K-Star: The lessons we learn in the high levels of sport and performance, they have to translate back to the rest of us. So if I’m a busy dad who sits a lot because I travel, don’t eat right and don’t get to sleep, there’s no way I can handle that kind of training volume or that kind of workload without stepwise positioning. So what we want to do is make sure that the average person can benefit, and I mean average. No one is average, but the rest of us can benefit from the best concepts.
We believe that people need to be moving a lot and exercising, and what they actually do doesn’t matter as much to us. I mean, we of course think people should be learning skills and working on their movement and mechanics while they’re exercising. But I mean, at the very basic level, people are thinkers trying to get the message that they need to move more and include training in their life in order to be healthy, and there’s lot of ways to do that now.
J-Star: The idea here is, How do we get them in a ready-state position so they can actually spend those credits on the weekend? Going for a big hike, jumping in a 5K, racing, joining a new club so they’re not wrecked. We talked to so many middle-aged people, like ourselves, who end up doing something on the weekend, like a weekend warrior, and they get injured, blown out or sore.
We’ve been really focused on this sort of no-technology readiness assessment idea. It’s really simple. You wake up in the morning and you ask yourself, “Did I sleep at least seven and half hours? Yes or no,” and then, “How do I feel? What’s my mood on a 1 to 10 scale?” How do we feel? Do we feel like training today? It’s not to say we don’t move: We walk, we walk our kid to school, we still try to take walking meetings at work, but we will not train if we basically fail our no-technology readiness assessment.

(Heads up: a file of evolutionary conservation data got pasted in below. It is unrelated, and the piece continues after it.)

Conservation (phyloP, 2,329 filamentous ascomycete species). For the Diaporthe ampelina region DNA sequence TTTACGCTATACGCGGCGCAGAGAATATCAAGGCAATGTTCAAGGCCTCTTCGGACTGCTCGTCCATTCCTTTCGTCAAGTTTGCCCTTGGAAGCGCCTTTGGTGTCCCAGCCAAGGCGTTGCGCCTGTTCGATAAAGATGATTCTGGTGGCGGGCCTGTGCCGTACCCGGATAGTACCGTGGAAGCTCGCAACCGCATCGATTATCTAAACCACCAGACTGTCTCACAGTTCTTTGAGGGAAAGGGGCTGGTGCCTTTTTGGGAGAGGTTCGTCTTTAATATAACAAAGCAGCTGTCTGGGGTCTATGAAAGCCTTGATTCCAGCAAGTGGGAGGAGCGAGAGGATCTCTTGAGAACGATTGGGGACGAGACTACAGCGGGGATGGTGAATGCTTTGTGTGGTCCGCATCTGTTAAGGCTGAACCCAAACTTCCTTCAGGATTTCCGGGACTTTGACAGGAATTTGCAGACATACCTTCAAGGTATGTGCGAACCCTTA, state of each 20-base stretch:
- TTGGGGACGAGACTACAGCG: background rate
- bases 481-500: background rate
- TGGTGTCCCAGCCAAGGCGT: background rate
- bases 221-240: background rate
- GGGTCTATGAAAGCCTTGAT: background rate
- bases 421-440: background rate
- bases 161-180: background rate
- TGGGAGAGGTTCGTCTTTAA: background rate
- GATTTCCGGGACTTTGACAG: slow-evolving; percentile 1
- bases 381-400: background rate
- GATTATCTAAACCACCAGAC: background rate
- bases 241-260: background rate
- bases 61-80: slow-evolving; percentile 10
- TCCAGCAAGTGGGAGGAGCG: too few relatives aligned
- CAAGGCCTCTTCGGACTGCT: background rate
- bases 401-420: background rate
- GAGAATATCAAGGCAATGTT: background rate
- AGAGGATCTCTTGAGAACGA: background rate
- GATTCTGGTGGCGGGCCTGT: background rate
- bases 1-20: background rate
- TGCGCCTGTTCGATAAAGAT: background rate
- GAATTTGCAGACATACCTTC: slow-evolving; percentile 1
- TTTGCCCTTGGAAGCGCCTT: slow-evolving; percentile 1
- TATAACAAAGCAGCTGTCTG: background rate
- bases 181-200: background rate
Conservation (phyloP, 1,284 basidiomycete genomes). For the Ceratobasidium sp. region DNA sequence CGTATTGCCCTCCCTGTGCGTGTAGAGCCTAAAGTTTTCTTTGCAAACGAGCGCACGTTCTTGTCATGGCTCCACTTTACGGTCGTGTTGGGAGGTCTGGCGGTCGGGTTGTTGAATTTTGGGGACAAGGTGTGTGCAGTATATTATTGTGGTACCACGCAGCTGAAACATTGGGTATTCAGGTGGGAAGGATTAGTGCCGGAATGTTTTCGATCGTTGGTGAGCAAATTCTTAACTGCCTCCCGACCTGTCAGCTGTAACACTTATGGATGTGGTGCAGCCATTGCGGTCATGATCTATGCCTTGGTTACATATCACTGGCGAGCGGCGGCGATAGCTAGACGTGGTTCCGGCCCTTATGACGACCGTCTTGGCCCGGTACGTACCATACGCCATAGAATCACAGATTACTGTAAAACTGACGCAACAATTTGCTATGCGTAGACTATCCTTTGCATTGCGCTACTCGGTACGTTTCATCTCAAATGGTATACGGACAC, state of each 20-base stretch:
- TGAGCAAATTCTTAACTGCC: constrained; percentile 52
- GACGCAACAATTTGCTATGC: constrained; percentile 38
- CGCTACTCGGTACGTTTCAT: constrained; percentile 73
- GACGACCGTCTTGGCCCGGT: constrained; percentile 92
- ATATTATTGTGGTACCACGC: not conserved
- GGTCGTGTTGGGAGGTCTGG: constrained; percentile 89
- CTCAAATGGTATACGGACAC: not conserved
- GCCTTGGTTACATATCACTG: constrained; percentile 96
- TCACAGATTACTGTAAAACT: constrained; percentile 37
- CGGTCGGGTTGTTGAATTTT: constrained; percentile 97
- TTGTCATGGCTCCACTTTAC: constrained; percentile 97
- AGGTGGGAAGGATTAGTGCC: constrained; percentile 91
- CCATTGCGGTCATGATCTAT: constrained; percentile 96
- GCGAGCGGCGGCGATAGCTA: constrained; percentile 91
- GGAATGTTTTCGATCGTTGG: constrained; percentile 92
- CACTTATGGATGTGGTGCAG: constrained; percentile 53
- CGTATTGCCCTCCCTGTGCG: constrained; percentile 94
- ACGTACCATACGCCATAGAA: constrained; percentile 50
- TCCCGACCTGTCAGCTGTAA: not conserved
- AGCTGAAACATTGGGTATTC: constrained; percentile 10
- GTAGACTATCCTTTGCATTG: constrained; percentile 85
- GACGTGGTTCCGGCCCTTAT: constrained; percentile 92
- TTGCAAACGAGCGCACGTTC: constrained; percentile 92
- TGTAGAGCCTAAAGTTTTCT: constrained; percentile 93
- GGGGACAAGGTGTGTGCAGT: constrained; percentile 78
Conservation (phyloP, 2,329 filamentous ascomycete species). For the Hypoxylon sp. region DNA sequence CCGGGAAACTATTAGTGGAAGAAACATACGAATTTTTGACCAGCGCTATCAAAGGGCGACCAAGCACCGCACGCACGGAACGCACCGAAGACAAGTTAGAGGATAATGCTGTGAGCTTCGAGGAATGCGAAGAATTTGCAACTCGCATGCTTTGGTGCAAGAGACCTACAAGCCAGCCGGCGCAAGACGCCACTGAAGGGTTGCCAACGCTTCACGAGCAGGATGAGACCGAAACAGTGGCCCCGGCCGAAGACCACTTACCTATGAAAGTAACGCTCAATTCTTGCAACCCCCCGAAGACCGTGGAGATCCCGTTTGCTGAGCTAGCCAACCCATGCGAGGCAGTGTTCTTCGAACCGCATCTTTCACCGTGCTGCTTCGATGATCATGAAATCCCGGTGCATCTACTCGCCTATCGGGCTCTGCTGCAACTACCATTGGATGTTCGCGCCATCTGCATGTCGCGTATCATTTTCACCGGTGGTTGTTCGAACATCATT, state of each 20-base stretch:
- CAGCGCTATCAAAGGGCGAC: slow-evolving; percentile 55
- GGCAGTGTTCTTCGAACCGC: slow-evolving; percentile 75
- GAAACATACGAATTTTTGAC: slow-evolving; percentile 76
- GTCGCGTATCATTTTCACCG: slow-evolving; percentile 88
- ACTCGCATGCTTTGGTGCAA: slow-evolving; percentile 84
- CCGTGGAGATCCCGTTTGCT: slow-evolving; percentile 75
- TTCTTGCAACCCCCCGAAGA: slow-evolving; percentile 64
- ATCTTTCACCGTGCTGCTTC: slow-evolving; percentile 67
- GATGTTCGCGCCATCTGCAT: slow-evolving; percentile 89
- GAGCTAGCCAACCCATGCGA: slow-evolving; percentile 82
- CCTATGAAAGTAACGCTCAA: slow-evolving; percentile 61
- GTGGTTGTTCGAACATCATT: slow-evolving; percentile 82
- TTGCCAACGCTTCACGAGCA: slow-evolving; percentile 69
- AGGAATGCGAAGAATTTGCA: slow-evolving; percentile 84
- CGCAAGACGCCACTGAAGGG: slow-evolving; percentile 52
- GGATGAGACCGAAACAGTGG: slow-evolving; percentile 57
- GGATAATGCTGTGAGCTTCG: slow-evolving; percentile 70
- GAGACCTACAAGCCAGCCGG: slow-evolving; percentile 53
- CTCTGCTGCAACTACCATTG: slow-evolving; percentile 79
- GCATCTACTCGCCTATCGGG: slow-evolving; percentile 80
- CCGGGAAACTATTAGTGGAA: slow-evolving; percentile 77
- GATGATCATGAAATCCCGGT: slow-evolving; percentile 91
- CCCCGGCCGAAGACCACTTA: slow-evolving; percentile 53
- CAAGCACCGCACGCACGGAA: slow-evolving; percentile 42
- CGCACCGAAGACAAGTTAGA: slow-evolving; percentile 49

24Life: What advice can you give athletes to improve performance?
K-Star: It’s the same advice really for all of us. It’s not enough to train. You have got to think about the full 24-hour cycle, and you have to sleep. You have got to drink enough water. You have got to develop a practice around maintenance of your body. You have got to learn how to move right. Flawed mechanics affects performance. To move forward, we need to deal with positional competencies. This is the true frontier [of better performance].
24Life: Tell us about your recent book “Ready to Run.”
K-Star: This book is a direct answer to the needs of the modern runner. It focuses on the essential standards for preparing your body for a lifetime of top-performance running and takes the conversation beyond what type of shoe you should wear.
Despite the promises of the growing minimalist shoe industry and a rush of new ideas on how to transform running form, more than three out of four runners continue to suffer at least one injury a year. Although we may indeed be born to run, life in the modern world has trashed and undercut the dedicated runner wishing to transform his or her running form. The harsh effects of too much sitting and too much time wearing the wrong shoes has left us shackled to lower-back problems, chronic knee injuries and debilitating foot pain.
24Life: Where to begin, then?